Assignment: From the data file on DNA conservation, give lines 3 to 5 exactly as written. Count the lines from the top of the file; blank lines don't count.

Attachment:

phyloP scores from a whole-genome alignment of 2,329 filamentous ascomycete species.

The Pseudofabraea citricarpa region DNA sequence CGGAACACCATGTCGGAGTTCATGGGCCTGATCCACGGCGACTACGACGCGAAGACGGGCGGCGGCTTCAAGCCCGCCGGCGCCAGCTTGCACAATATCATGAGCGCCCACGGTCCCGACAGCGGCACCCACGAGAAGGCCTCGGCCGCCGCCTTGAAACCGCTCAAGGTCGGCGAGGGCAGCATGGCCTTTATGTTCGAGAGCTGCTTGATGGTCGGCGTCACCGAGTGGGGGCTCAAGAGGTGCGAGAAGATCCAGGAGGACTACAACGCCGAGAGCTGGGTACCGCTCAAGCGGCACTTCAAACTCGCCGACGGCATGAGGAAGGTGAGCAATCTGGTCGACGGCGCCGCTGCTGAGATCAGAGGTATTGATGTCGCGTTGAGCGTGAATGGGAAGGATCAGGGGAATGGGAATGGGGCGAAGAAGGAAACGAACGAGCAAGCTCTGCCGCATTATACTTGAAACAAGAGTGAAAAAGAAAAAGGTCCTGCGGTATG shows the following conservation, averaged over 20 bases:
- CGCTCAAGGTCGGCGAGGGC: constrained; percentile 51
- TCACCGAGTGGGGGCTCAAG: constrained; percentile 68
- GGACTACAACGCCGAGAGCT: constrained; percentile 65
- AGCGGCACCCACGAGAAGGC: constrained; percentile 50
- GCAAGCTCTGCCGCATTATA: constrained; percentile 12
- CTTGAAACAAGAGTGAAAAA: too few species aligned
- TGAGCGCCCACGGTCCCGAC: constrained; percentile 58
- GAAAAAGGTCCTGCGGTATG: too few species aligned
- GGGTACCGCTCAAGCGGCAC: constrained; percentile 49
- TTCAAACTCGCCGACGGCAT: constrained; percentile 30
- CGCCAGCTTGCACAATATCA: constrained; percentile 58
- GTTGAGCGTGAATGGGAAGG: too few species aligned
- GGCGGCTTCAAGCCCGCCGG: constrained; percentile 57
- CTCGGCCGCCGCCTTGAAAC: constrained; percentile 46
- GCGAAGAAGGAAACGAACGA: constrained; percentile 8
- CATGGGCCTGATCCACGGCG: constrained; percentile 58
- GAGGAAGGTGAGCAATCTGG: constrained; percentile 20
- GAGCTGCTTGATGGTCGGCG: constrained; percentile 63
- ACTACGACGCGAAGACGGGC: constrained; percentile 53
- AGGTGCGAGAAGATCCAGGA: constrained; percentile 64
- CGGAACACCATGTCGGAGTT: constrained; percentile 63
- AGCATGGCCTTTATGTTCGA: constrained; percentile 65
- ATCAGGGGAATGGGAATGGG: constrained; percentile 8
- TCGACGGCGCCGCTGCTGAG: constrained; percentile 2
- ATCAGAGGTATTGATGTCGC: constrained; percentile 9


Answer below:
- CGCTCAAGGTCGGCGAGGGC: constrained; percentile 51
- TCACCGAGTGGGGGCTCAAG: constrained; percentile 68
- GGACTACAACGCCGAGAGCT: constrained; percentile 65